|2016: Year of the monkey and Trump – but how will the relationship pan out?|
Donald Trump repeatedly cited China as a threat to the US economy on the campaign trail.
He railed against trade deals, including the Trans-Pacific Partnership (TPP), which now looks unlikely to pass, absent an abrupt U-turn from the president-elect. He also promised to designate China as a currency manipulator. Uncertainty over how his words will translate into action has been weighing on the RMB.Khoon Goh, head of Asia research at ANZ, says: “Year to date, CNY has the rare distinction of being the worst-performing Asian currency, having depreciated 5.3%.
“Levels that were previously thought to be key psychological ones have easily been surpassed, including the 6.83 level where CNY had been pegged to the USD during the global financial crisis.”
Alan Ruskin, macro strategist at Deutsche Bank, says: “If China is labelled a currency manipulator on day one of the Trump presidency, USD/CNY will remain a frontier for new skirmishes in the old ‘currency war’.”
However, it is by no means certain that Trump’s campaign rhetoric will translate into hard policy. Obama and Bush made similar assertions during their election campaigns, but when in positions of power they backed away from their tough stances.
“China does not meet the US Treasury’s current criteria for a currency manipulator,” says ANZ’s Goh, arguing it meets only one of the three criteria. Delivering on this pledge would therefore require a change of the criteria used to determine currency manipulation, something that might not be a priority in the early days of his presidency.And the incoming president can reflect that in recent years China has taken steps towards liberalizing its currency. As USD has strengthened, daily yuan fixings have continued to follow the fixing mechanism established in February, suggesting Chinese authorities are not interfering with the process.
“The People’s Bank of China (PBoC) has been intervening in the FX market, but this is more to smooth the movements in the currency to limit volatility, rather than defending any particular level,” says Goh.
The PBoC’s net FX purchases showed dollar selling of $39.5 billion in October.
And while CNY has reached the weakest level against the USD since December 2008, the fact it has traded within a relatively stable range against other currencies suggests the move owes more to US dollar strength than renminbi weakness.
Where the Chinese have intervened, it has generally been in the US interest. “Telling China to cease FX intervention would only result in a weaker CNY,” adds Goh.
Casualties of warIf the US did open hostilities in a currency war with China, it might fear its own economic casualties. China could direct its currency in a way that hurts US risky assets and impacts Fed policy, notes Deutsche’s Ruskin, as it showed it could do in 2014 and 2015.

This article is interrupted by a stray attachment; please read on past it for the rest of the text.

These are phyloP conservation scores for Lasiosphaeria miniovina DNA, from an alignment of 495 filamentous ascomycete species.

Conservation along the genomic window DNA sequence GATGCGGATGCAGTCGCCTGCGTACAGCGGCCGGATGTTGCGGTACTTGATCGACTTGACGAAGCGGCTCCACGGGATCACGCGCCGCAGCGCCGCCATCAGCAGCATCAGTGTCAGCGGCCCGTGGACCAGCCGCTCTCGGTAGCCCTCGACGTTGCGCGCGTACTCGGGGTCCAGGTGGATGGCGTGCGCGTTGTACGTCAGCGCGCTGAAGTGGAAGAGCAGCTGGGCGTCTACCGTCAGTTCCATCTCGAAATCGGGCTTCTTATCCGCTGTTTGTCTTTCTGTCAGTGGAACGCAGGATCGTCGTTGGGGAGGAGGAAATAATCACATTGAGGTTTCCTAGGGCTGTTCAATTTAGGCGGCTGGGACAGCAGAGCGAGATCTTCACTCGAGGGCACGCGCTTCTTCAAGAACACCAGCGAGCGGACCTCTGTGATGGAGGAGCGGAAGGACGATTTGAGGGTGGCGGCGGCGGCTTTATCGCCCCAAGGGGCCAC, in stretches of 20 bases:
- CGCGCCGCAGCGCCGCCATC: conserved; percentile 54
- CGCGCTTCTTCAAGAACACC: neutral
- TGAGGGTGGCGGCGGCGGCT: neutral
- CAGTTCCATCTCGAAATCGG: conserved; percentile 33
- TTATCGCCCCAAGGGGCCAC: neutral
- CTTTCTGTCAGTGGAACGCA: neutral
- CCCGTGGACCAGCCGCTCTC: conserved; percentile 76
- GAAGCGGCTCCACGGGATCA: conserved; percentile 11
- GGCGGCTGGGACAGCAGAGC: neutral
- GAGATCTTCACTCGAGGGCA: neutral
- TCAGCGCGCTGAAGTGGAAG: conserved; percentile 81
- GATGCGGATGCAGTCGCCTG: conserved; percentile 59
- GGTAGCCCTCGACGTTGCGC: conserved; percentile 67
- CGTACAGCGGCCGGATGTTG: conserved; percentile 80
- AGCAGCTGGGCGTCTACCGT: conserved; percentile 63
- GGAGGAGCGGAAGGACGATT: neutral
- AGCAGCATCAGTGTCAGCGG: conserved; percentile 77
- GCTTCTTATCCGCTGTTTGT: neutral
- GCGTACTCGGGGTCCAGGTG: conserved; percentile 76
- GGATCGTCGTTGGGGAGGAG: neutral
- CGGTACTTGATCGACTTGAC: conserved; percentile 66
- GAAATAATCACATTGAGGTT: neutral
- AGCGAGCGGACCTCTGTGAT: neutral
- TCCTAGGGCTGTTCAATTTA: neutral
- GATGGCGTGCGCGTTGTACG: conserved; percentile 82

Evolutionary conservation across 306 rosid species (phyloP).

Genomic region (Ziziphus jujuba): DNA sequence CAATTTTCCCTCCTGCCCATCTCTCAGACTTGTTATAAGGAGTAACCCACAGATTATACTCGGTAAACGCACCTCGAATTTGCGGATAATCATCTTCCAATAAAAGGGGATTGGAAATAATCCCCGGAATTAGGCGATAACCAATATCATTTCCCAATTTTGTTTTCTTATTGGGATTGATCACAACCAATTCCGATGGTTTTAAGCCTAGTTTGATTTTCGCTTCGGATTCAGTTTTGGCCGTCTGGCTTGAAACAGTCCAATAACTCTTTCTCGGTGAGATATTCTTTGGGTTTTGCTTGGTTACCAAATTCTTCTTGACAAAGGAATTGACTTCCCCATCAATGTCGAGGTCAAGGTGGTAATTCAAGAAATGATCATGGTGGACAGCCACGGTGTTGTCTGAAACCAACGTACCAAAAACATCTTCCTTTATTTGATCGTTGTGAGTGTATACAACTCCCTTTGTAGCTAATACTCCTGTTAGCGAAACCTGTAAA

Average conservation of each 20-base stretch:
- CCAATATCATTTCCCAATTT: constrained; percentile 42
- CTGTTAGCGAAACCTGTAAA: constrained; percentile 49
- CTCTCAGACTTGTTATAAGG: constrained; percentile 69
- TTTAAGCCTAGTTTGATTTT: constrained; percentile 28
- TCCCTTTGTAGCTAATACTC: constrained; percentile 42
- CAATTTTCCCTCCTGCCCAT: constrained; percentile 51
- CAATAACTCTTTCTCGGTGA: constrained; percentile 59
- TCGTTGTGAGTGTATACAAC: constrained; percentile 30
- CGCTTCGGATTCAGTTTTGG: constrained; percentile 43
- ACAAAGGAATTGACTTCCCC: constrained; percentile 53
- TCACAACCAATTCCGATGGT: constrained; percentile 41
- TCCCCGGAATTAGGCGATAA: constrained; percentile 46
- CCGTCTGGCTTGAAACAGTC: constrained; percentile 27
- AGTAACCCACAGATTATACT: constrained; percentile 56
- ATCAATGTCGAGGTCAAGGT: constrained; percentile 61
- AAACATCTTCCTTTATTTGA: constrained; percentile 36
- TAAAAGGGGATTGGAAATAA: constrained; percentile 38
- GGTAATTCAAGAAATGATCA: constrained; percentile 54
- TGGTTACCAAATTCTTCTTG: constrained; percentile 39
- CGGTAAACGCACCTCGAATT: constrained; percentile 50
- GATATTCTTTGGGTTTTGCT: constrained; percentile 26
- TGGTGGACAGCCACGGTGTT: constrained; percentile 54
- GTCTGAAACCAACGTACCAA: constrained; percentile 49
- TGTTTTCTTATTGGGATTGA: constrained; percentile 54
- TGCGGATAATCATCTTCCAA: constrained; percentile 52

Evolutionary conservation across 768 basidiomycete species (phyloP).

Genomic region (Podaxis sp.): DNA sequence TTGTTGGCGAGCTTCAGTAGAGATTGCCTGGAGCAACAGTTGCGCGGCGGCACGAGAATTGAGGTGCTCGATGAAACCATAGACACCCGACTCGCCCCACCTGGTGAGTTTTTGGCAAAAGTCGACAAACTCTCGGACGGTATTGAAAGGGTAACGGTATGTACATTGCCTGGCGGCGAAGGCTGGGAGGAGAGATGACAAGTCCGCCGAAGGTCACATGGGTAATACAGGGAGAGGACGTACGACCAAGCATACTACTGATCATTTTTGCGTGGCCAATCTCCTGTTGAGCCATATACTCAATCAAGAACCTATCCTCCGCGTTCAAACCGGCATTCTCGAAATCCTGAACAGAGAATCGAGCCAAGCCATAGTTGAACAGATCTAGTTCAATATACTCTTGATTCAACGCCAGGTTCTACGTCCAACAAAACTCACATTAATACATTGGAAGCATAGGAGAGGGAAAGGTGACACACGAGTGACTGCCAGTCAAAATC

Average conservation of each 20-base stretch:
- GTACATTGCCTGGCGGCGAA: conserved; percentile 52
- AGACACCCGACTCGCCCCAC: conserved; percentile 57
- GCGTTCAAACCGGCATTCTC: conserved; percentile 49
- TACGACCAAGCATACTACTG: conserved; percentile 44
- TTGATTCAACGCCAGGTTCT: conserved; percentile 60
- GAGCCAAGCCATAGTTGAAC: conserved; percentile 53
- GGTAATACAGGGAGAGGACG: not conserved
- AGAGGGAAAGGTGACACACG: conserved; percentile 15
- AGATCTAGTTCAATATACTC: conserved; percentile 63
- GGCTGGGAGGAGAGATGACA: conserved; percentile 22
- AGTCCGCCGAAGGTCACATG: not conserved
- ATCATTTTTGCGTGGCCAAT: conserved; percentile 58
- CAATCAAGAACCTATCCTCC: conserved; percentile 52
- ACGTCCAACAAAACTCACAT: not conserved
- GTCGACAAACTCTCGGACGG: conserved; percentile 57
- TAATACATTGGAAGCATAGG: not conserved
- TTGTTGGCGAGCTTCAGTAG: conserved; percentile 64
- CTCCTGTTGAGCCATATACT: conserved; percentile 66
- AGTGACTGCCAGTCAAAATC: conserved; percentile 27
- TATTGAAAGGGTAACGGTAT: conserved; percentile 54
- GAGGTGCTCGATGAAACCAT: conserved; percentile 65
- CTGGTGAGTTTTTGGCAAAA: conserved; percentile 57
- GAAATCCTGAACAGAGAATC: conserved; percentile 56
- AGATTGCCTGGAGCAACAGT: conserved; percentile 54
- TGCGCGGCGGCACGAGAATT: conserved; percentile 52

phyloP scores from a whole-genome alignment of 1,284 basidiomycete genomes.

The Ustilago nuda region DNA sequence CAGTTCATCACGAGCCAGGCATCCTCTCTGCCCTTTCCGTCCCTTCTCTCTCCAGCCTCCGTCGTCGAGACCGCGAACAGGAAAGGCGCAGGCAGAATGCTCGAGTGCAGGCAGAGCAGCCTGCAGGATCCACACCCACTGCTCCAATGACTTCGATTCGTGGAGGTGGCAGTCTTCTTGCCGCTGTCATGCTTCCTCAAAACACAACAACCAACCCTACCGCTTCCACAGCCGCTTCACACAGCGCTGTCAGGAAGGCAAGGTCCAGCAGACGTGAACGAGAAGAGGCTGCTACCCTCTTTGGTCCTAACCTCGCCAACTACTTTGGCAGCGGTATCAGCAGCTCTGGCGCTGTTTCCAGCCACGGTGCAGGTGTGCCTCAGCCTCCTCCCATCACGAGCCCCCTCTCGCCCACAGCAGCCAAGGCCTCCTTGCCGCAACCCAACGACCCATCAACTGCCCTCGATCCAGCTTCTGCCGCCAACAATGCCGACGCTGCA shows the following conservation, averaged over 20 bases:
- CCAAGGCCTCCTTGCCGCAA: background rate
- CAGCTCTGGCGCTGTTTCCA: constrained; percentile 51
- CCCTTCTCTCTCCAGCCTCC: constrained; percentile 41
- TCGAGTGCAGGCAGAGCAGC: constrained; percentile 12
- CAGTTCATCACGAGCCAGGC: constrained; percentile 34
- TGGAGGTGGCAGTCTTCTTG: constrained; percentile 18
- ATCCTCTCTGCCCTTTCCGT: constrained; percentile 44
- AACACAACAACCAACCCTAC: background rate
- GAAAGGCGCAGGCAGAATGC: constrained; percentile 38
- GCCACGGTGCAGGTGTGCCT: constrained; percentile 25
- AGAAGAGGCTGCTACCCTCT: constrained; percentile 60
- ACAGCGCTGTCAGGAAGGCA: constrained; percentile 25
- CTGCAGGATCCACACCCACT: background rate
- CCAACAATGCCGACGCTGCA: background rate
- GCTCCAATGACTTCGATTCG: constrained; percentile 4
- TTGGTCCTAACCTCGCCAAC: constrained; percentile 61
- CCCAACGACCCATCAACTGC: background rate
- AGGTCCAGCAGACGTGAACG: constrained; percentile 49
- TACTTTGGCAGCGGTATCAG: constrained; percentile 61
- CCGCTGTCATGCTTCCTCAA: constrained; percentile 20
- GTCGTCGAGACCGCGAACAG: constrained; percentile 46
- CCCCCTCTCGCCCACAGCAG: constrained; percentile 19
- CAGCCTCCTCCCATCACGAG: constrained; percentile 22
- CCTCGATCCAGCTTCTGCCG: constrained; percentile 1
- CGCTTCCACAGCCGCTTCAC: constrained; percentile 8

This would be in neither Chinese nor US interests, given China has its own concerns that rapid RMB weakening could cause a sharp increase in capital outflow pressures.
Having talked so much about trade deals during the election, Trump will be under some pressure to act on TPP, as well as its bilateral trade relations with China. Yet the US trade deficit with China has fallen this year, whether using US or Chinese figures, says Brown Brothers Harriman.
So of the many promises he made while campaigning, trade with China might not be the most pressing. The Bank of Montreal predicts Trump will avoid attempting to renegotiate the China/US bilateral trade relationship until after the Mexican wall issue has been resolved.
China has taken steps towards a regional trade agreement in the Regional Comprehensive Economic Partnership (RCEP), which also includes the 10 Asean countries, Australia, India, Japan, New Zealand and South Korea.
Rabobank states: “Altogether, the RCEP could cover around 27% of global trade in a region in which China is already the dominant trading partner. A regional trade deal has the potential to raise China’s global standing as well as within Asia.”
This could be compounded by a more isolationist US, which would allow China to be more assertive, improving its economic ties with countries that have traditionally been under strong US influence, says García Herrero.
If countries such as Mexico find they are being shut out of the US market, there might be an opportunity for China to do more business with them.
China will also watch developments at the Fed with interest. Trump has been critical of the Fed and its chair Janet Yellen, who he implied has been too cosy with Obama, and by extension Clinton.
Therefore, many are predicting he will replace her, if not immediately then when her term ends in 2018, with someone likely to support his own monetary agenda. García Herrero says that is likely to mean lax monetary conditions to support growth.
“[If that happens] investors will need to entertain the idea of looser monetary conditions than expected before Trump’s victory, [which] should be music for China’s ears,” as a remedy for its problems with capital outflows in recent years, adds García Herrero.
She concludes: “In a nutshell – and abstracting from a much higher geopolitical risk for China, which could actually overrule any positive economic impact – the reality is that, economic speaking, Trump might not be such a horrible news for China after all.”